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OPIOID FAQs

What are Opioid Treatment Programs?

Opioid Treatment Programs or Medication-Assisted Treatment are services for opioid addicts and other prescription drug users or severe alcoholics that use a combination of medication and behavioral counseling. From 2003 to 2016, the number of opioid treatment programs in the United States increased by 39%. The number of people accessing medication-assisted treatment for opioid use disorder also sharply increased. In 2003 there were 1,067 opioid treatment programs, and by 2016, this number rose to 1,482, and the options for medication-assisted treatment also increased. As the treatment for opioid addiction became more widely available the number of patients receiving buprenorphine sharply increased. Buprenorphine is now provided at more than half of the opioid treatment programs in the nation.

Opioid treatment programs and medication-assisted treatment was designed specifically for the treatment of opioid addictions. The programs have helped men and women focus on treatment without being dragged down by overpowering cravings from opioids. These facilities also help people who are addicted to opioids understand the process of what led them to abuse drugs such as pain medication or heroin. The behavioral counseling and therapy help them develop the skills and confidence needed to hold true to their treatment and recovery goals. Opioid treatment programs are only effective with proper behavioral counseling. However, it is not uncommon for some opiate addicts to believe that all they need is the medication. The medication used in opioid treatment programs are designed to reduce cravings and will not address the underlying issues connected to the addiction. If an opioid addict does not work through counseling or therapy, they will not maintain his or sobriety for long.

These treatment programs are located across the United States, and individuals have the opportunity to maximize their treatment experience with counseling and following through with proper aftercare treatment. The medications include buprenorphine or the brand name Subutex, which was approved by the FDA in 2002 for use within medication-assisted treatment programs. Buprenorphine is a partial opioid agonist-antagonist and is prescribed to individuals at the start of treatment. Subutex blocks the craving and physical withdrawal symptoms caused by the opioids. Suboxone is a combination of buprenorphine and naloxone and is an FDA approved medication. Suboxone works to alleviate physical withdrawal and decrease cravings. When someone uses opioids while taking suboxone, they experience adverse side effects because of the naloxone. Naloxone counteracts the effects that opioids have on the brain. Along with the medication both individual and group therapy are provided to each client to address the underlying issues connected to their addiction.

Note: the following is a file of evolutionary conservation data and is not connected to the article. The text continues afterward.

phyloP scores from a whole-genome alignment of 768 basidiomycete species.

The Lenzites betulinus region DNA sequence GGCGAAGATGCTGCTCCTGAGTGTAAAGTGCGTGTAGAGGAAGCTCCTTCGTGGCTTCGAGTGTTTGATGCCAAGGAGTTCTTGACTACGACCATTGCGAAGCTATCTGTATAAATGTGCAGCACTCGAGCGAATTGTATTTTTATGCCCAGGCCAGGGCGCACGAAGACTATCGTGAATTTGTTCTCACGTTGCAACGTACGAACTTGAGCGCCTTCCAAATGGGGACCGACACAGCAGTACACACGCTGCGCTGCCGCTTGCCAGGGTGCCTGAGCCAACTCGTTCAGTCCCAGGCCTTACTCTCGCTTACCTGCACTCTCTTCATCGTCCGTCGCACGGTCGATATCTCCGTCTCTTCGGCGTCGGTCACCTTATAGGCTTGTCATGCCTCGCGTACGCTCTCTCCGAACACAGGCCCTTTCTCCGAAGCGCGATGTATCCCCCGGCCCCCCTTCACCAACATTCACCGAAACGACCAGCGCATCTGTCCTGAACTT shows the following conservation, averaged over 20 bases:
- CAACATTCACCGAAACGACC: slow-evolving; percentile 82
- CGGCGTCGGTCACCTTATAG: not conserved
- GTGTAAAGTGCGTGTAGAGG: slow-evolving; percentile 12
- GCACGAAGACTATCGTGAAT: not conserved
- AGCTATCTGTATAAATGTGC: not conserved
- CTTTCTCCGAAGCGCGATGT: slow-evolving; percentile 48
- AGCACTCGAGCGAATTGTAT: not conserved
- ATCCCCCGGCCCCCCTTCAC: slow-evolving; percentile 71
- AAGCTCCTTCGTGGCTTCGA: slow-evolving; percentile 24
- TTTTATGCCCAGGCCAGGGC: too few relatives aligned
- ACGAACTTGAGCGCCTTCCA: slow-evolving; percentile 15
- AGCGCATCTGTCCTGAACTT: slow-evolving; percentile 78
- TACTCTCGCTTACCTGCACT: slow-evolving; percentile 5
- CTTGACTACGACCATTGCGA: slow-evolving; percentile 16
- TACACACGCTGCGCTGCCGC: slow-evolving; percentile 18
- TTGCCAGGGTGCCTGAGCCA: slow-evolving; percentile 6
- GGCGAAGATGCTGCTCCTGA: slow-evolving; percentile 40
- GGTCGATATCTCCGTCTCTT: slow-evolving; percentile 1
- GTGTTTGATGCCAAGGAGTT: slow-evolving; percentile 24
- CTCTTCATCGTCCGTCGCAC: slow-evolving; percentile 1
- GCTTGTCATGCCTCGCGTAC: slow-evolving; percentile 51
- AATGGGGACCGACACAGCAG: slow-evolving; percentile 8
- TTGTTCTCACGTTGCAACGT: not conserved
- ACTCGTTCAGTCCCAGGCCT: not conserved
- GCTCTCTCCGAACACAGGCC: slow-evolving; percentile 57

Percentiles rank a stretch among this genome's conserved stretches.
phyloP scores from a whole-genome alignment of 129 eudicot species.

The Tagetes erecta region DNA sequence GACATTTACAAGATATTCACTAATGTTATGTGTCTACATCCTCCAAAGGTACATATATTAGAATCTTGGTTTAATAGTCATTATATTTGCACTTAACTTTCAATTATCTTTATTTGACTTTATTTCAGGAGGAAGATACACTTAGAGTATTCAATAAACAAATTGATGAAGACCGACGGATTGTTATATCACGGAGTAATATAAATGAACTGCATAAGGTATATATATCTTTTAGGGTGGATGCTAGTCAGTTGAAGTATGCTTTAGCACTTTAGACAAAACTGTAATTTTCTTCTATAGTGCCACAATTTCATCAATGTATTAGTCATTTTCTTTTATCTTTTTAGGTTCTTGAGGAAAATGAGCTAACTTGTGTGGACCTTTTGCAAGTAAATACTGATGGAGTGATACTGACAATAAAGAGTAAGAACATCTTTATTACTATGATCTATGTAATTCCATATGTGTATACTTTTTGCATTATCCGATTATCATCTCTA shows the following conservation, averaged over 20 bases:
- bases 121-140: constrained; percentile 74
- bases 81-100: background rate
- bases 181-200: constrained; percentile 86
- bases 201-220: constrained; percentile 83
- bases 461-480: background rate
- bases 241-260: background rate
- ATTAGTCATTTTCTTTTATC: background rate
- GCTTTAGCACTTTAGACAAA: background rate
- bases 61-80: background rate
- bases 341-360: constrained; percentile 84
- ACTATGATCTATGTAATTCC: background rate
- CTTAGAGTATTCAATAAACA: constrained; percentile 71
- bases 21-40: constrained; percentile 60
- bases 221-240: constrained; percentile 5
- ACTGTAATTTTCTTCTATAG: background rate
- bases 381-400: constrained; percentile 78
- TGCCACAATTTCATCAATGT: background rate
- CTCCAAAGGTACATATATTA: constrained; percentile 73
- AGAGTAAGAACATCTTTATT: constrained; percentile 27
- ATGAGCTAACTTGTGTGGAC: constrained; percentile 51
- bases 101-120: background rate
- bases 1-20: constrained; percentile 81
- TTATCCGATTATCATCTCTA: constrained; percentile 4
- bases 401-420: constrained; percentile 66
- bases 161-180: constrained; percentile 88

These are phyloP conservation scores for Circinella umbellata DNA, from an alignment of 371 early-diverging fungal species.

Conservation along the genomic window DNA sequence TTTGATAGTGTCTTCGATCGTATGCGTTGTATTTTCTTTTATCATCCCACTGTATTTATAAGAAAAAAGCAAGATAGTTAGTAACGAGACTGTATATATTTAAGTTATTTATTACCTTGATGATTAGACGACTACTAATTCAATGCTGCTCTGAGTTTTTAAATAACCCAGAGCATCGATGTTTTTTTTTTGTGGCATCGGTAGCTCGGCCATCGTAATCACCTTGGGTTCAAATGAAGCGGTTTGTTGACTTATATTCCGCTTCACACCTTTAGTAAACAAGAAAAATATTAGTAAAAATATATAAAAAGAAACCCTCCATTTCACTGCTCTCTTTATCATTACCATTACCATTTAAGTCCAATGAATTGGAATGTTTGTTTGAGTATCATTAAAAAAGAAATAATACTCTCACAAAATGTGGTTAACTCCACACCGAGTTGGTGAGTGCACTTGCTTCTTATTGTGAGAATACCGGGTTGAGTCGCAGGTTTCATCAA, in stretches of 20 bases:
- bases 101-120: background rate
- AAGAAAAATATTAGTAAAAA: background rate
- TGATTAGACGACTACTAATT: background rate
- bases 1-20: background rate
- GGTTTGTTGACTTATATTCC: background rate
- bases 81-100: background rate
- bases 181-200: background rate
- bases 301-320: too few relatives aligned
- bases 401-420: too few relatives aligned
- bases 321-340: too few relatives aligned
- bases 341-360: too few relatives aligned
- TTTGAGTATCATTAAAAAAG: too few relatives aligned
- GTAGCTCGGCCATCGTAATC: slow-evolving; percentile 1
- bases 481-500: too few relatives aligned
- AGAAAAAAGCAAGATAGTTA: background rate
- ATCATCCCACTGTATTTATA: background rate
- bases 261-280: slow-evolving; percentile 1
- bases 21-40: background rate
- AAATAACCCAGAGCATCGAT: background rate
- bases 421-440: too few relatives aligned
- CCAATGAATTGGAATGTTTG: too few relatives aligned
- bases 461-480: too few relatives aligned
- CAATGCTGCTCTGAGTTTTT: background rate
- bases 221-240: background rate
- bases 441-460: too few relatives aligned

Opioid Addiction Detox and Rehabilitation

Rehabilitation for opioid addiction should be well-rounded and provide everything needed to overcome the addiction. The first phase of rehabilitation is detox, and medical detox providers are the best option. Opioids, whether legal or not, cause intense physical and psychological cravings, dependence, and tolerance. Unfortunately, when someone stops using the drug, they experience painful and even deadly withdrawal symptoms. Medical detox providers manage withdrawal cravings through withdrawal management and the use of medication to ease withdrawal pain.

When you take opioid medication for a long time, your body becomes desensitized to the effects. Over a short or even pro-longer duration of use, your body needs more and more of the drug to achieve the same effect. Prolonged use of opioids changes the way nerve receptors work in the brain, and these receptors become dependent on the drug. Withdrawal symptoms are the body’s physical response to the absence of the drug. Early withdrawal symptoms include muscle aches, restlessness, anxiety, and excessive sweating. Later withdrawal symptoms involve diarrhea, abdominal cramps, nausea, vomiting, rapid heartbeat, and high blood pressure.

Medical detox is one of the safest approaches to managing opioid addiction withdrawal symptoms. The next phase of rehabilitation involves attending an inpatient or outpatient treatment center after detox. Detox should not be considered the only approach used, and behavioral counseling and other types of therapies are essential to help. It is also important to consider aftercare support, like outpatient treatment or a peer support group.

Opioid Addiction Family Intervention

When someone becomes addicted to opioids, they will likely require family intervention. An intervention is a carefully planned process done with family and friends and the help of a professional interventionist. During the intervention, everyone involved gathers together to confront the loved one about the consequences of addiction. A family intervention provides specific examples of destructive behaviors and their impact on the family and addiction. In addition, it offers a prearranged treatment plan with clear steps, goals, and guidelines. Interventions are successful when adequately planned and executed.

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